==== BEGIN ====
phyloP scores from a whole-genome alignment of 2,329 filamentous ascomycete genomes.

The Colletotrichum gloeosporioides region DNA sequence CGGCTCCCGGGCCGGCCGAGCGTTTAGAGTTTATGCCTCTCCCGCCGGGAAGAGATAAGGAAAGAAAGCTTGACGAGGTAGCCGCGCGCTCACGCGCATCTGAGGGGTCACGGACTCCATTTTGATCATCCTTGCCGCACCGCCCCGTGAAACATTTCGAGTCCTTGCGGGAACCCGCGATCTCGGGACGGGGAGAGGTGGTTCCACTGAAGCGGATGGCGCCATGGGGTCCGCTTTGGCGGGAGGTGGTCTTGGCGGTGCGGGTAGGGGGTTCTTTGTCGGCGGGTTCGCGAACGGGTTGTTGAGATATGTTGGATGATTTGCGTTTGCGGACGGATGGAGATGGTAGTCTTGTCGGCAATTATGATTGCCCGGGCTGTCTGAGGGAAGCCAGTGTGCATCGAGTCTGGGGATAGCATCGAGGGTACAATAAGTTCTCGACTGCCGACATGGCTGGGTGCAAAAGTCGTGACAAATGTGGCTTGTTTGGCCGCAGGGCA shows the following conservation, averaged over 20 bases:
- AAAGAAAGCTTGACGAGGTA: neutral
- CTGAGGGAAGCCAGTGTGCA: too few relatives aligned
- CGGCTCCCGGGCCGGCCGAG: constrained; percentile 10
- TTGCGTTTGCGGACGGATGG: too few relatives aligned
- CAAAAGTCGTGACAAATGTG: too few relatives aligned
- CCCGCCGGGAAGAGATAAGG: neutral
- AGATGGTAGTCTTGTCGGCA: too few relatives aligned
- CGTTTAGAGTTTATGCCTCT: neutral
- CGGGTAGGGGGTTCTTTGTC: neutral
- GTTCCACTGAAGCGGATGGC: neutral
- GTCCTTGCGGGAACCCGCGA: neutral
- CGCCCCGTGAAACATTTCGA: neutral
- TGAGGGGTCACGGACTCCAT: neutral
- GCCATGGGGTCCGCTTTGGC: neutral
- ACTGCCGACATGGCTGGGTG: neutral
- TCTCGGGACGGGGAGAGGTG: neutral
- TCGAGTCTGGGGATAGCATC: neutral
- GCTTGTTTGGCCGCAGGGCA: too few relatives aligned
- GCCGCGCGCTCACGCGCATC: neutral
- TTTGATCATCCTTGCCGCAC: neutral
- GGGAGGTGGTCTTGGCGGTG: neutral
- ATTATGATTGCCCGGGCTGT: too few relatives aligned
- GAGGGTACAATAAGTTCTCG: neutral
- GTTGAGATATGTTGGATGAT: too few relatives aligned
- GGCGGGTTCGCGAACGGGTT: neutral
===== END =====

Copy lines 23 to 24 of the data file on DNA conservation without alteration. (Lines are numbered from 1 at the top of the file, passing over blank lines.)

- GGGAGGTGGTCTTGGCGGTG: neutral
- ATTATGATTGCCCGGGCTGT: too few relatives aligned